Saturday, 16 November 2013

The Command Staff and Senior Officers

With the Division growing at a steady rate, the work required to effectively manage the Division has also increased. Promethean is now home to almost 100 TSN Officers, and there are 3 fully crewed TSN ships in service, all under my command.

Now that I have a trusted core of Senior Officers, I have started delegating some of the tasks required to manage the Division. The first responsibility assigned was the management of the Officer Records. Each ship captain has an assigned crew, and all those captain have access to their officers' records. The responsibility for keeping them fully up-to-date is now that of the captains. So far it has worked well, and the captains are showing me that I can trust them with such tasks.

There has been an overall general restructuring of the way that Senior Officers work too, particularly those in command. I regard the current Senior Officers as being a "temporary" command staff, in that they are given assigned tasks, or involved in making decisions about the running of the Division. As the number of Senior Officers grows, only a small selection of them (around 5 or 6) will make up the actual Division Command staff. Other Senior Officers will be involved in Senior Officer meetings, which are a relatively new idea to allow regular meetings before a duty shift, however it would be the Command Staff who make the final decisions about the Division.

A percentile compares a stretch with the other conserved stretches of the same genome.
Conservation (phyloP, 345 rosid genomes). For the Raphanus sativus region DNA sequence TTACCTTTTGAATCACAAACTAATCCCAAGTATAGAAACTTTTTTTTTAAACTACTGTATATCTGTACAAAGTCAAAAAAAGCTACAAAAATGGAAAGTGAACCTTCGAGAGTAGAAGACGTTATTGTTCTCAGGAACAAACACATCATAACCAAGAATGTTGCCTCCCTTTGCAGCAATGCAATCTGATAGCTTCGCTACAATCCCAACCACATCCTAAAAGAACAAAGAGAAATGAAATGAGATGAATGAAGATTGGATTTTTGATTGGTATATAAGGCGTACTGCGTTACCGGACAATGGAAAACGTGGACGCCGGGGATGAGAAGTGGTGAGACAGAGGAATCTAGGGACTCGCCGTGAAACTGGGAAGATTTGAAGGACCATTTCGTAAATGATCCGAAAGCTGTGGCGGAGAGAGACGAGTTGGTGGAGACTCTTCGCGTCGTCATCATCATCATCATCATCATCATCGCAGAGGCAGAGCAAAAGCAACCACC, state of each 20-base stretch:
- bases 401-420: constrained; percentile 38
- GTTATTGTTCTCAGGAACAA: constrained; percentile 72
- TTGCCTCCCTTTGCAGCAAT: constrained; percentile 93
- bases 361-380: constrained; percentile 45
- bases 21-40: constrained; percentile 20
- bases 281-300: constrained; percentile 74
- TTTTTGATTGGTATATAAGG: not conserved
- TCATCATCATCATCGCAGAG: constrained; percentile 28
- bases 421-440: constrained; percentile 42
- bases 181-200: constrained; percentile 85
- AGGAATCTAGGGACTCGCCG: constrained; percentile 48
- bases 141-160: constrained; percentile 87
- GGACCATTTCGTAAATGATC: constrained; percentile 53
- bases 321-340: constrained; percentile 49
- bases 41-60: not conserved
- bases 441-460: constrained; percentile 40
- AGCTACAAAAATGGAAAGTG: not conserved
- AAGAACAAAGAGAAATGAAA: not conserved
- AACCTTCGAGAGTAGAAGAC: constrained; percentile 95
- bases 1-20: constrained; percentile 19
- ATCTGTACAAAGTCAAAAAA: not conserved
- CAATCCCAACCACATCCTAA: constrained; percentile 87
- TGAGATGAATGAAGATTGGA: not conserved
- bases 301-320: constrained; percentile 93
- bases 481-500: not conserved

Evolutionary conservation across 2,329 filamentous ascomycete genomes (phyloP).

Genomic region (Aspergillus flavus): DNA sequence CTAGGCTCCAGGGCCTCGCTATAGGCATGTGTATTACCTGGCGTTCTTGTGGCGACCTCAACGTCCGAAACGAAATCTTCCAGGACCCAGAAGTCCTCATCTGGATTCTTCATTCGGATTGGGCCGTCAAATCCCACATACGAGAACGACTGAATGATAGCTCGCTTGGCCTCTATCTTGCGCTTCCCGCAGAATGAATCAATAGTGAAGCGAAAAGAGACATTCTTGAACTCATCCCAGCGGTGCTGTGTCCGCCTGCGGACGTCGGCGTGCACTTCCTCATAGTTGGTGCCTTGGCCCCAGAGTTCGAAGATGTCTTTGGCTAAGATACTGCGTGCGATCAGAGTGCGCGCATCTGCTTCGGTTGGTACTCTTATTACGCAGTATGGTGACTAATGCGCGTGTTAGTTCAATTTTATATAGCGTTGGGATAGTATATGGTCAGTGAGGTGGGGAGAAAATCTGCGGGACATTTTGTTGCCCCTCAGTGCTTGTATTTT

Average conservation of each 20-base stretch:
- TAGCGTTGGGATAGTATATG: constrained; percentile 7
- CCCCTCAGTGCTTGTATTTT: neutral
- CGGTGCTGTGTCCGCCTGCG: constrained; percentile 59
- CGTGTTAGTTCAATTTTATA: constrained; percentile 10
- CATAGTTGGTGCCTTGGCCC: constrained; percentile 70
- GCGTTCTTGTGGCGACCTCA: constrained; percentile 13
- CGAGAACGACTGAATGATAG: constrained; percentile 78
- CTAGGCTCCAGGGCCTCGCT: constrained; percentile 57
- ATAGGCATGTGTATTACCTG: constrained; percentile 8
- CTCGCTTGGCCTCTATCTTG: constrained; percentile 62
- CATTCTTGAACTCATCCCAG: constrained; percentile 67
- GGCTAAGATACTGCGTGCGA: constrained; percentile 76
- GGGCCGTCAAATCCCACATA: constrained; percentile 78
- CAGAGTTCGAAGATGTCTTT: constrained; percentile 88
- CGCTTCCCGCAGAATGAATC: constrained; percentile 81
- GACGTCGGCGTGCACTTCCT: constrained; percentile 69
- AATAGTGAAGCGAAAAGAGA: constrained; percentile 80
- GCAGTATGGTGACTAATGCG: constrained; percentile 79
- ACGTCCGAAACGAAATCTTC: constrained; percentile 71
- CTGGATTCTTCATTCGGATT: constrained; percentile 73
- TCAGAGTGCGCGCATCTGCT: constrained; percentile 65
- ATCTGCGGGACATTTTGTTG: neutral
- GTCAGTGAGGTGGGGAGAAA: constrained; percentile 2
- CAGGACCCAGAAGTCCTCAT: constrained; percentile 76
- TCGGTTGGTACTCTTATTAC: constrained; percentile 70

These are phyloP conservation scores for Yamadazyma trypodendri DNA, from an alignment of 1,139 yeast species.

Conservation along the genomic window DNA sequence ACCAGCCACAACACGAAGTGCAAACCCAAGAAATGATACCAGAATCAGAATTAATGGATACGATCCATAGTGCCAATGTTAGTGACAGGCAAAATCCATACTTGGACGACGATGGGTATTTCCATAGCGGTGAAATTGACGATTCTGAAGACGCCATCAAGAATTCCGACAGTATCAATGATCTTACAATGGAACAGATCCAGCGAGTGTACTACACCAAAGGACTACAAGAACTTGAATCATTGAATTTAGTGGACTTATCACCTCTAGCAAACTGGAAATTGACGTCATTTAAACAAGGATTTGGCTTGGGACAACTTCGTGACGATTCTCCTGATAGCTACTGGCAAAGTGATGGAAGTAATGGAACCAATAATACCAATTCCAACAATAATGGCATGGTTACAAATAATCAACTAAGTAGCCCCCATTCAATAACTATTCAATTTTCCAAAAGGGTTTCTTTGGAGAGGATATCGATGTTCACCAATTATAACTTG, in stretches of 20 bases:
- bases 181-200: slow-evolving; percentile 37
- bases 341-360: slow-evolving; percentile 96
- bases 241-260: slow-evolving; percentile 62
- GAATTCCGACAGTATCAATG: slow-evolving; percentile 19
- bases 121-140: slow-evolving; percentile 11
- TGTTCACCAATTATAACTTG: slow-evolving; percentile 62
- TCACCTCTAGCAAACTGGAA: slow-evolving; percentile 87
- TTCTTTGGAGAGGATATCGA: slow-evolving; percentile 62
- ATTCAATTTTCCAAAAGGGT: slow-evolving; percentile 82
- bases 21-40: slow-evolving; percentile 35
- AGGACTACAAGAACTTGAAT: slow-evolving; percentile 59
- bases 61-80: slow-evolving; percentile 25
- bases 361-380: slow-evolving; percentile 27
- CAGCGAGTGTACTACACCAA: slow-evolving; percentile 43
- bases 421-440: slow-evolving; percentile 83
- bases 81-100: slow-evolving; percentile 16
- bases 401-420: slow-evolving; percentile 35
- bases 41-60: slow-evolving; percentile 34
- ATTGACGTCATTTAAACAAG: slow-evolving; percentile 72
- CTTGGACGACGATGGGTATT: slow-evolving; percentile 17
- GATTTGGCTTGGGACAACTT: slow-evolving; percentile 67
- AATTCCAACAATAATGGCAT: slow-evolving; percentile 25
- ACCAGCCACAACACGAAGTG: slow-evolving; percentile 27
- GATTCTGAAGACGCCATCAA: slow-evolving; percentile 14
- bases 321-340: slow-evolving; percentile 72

Until now, much of what I have done to manage and develop the Division has been done solely by me, and I have kept a tight control over the Division. I have always intended giving others greater responsibility, but only to those who have proved to me that they can do so in a way that will not compromise what has been created. The current 'temporary' Command Staff have progressed from cadet through each rank. At each point, they have fulfilled the requirements of that rank virtaully to the letter. They have become close colleagues and proved that they can be trusted with some of the most important tasks. They have not tried to contradict, change or compromise the current systems in place, but instead have given ideas and worked to develop the Division. And when an idea has been dismissed, they have not been deterred, or taken it personally. The trust that I now place in them has been earned over time, and now I hope they can prove that that trust is well placed.

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